• Facebook Social Icon
  • Twitter Social Icon
  • Instagram Social Icon

A  Brief History of the Free Church in Wick

 

The parish of Wick was served by the Wick Parish church (St Fergus).  As Pultneytown grew (south of the river) it needed it's own church.  This was completed and opened in November of 1842.  When the Disruption came the Pultneytown church became a Free Church of Scotland.  The original name for the Pultneytown Church was the Central Church.  (It is unfortunate but the building has had several names, making it's history difficult to track).

 

The Free Church came into being in protest over the right of landowners to appoint a minister, over the heads of the congregation as it were.  Some landowners did consult but others did not.  The role of ministers then was much more significant than in our present society.  Their support of landowners was significant in quieting the discontent at a time when landowners were "relocating" (evicting) their tenants, in what became known as the clearances.   The Free Church wanted their ministers to be "free" and independent of any coercion or influence from landowners.

 

Not surprisingly, it was the Highlands that were most affected by the clearances and it was the here that the Free Church was strongest.  The protests over the appointment of ministers came as the Central Church in Argyle Square was under construction.  This would become the first Free Church of Scotland in Pultneytown (Wick south).  The ownership of the building however was eventually contested by the Church of Scotland who won their case leaving the Free Church congregation temporarily homeless.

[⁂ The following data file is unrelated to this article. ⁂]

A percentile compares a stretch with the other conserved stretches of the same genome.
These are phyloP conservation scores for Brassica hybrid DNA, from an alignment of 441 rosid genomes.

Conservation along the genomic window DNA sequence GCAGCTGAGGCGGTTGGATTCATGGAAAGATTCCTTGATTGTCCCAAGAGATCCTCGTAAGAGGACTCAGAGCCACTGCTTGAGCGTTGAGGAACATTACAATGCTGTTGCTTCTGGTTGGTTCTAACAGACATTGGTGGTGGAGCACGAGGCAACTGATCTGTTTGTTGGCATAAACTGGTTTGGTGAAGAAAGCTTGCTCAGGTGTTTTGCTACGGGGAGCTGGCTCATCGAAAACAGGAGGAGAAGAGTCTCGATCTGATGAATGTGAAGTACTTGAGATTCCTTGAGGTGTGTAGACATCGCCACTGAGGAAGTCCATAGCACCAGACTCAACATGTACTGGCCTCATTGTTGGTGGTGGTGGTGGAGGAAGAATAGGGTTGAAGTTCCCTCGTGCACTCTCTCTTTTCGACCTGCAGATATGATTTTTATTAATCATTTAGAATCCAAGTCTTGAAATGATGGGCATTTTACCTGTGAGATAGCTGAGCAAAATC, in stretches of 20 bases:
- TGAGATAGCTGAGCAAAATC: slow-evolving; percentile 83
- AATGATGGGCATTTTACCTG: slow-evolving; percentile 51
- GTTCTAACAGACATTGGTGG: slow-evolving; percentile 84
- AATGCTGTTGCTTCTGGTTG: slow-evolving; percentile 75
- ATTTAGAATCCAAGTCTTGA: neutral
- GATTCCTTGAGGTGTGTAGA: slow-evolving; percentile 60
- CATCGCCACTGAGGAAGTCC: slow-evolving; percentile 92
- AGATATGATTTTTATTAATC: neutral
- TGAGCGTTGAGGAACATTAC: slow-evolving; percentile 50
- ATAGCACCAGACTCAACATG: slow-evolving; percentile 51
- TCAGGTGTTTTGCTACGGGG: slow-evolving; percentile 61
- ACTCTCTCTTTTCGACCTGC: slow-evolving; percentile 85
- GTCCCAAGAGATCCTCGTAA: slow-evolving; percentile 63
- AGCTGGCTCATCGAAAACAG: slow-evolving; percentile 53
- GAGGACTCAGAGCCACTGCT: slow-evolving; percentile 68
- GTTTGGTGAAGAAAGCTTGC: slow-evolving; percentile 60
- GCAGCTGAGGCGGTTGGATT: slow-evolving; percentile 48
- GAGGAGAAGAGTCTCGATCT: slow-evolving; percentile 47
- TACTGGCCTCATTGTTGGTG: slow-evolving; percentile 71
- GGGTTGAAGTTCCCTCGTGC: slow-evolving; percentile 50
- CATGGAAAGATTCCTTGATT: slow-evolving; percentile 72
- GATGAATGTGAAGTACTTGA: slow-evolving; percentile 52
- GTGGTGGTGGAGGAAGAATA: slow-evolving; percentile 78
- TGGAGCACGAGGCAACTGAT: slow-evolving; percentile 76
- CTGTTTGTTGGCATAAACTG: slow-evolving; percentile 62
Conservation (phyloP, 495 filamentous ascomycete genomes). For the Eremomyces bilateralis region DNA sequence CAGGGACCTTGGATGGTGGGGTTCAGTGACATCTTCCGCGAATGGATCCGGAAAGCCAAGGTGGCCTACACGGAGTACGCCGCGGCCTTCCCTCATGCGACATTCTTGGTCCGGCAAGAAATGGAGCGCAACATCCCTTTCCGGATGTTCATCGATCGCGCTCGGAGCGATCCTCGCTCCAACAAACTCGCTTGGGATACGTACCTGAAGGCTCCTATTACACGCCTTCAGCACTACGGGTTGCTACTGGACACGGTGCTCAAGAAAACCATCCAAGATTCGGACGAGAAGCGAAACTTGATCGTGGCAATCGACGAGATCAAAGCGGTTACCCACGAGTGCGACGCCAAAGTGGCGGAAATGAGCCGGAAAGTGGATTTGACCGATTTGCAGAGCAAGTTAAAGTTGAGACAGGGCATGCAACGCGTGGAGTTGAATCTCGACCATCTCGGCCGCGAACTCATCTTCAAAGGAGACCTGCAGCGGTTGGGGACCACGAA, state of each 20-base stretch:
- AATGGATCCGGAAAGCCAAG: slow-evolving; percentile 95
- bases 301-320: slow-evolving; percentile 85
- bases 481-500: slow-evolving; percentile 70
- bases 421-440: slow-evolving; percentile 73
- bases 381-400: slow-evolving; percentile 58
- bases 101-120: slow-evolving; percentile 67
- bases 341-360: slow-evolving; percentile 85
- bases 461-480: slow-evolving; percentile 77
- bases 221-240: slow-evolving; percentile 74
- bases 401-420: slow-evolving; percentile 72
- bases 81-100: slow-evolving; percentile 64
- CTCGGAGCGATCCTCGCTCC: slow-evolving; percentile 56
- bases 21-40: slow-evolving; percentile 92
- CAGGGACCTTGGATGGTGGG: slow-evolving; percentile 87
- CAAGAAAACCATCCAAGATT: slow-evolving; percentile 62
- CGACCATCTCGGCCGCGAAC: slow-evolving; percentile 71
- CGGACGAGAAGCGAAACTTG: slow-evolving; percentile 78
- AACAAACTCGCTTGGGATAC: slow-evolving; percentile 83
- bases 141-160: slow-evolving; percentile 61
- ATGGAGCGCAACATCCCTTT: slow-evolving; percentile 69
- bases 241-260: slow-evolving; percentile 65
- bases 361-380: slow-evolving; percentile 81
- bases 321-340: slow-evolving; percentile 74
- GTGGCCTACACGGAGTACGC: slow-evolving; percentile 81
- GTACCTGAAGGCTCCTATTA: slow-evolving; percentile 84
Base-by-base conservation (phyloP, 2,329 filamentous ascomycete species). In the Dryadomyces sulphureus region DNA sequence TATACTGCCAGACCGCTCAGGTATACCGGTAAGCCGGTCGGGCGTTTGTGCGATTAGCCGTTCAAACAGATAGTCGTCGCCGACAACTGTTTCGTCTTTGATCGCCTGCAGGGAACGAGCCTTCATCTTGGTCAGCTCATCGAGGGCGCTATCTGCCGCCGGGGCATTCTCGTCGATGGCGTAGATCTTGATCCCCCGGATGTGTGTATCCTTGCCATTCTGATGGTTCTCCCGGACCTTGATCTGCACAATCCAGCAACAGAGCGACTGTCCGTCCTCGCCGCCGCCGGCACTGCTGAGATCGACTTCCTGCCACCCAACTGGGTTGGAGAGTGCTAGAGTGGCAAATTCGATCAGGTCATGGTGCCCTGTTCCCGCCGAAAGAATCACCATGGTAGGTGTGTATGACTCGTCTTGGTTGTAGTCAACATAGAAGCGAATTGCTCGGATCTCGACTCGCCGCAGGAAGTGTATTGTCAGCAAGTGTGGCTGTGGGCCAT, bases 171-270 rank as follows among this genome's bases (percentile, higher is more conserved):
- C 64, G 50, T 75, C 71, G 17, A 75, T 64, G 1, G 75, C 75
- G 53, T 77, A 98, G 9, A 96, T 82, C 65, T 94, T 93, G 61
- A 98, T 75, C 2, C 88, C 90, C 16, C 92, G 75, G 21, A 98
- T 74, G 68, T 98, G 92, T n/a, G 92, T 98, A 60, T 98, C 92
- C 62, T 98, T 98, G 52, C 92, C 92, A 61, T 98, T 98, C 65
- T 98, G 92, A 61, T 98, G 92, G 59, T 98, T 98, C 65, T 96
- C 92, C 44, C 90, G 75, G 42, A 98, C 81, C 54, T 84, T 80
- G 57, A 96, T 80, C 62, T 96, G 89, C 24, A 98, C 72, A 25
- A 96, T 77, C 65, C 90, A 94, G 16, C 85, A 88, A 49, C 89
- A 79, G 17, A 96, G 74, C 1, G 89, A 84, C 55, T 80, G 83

Pultneytown v Wick

 

The division of Wick into two is more than semantics, Wick became two parishes, one to the north of the river and one to the south of the river.  The timeline below is for the Pultneytown congregation (Wick south_

 

 

 

 

 

 

When the Central Church sought to sell and build a larger church, the Church of Scotland felt it could no longer turn a blind eye and reclaimed the Central Church building.  The congregation eventually built what is now called the Baptist church but was (I think) named after the congregation which had an identity as the Central Free Church (and the building they had forfeited).

 

Martys Church was a Free Presbyterian Church of Scotland.  They became affiliated with the Central Church and the Free Church.  Subsequently both congregations moved to the Martyrs Church building and sold the Central church which would find a new role as the Baptist Church.

 

This ignores the merger with the Keiss Free Church and does not address the Free Church history in Wick (Wick north) which is associated with the Bridge St. building.

 

Should you have any additions or corrections to this history don't hesitate to contact us

 

 

 

 

 

 

The protests over the appointment of ministers came as the Central Church in Argyle Square was under construction (circa 1842).  This would become the first Free Church of Scotland in Wick (1).  The manse was built on Francis Street and is still there as the Queens Hotel (2).  This sounds a very large manse but if my memory serves me correctly, hospitality dictated a large house.  The ownership of church building however was contested by the Church of Scotland who won their case leaving the Free Church congregation homeless.  They then built the church at Dempster St. (3).  This became affiliated with the Martys Church when they joined the Free Church.  When the Dempster St (Central Church) was sold.  The Free Church then moved to Martyrs Free Church (4).  The fellowship then sold this church in 2015 and moved to the Episcopal Hall (5)

Rough Timeline for Wick (north)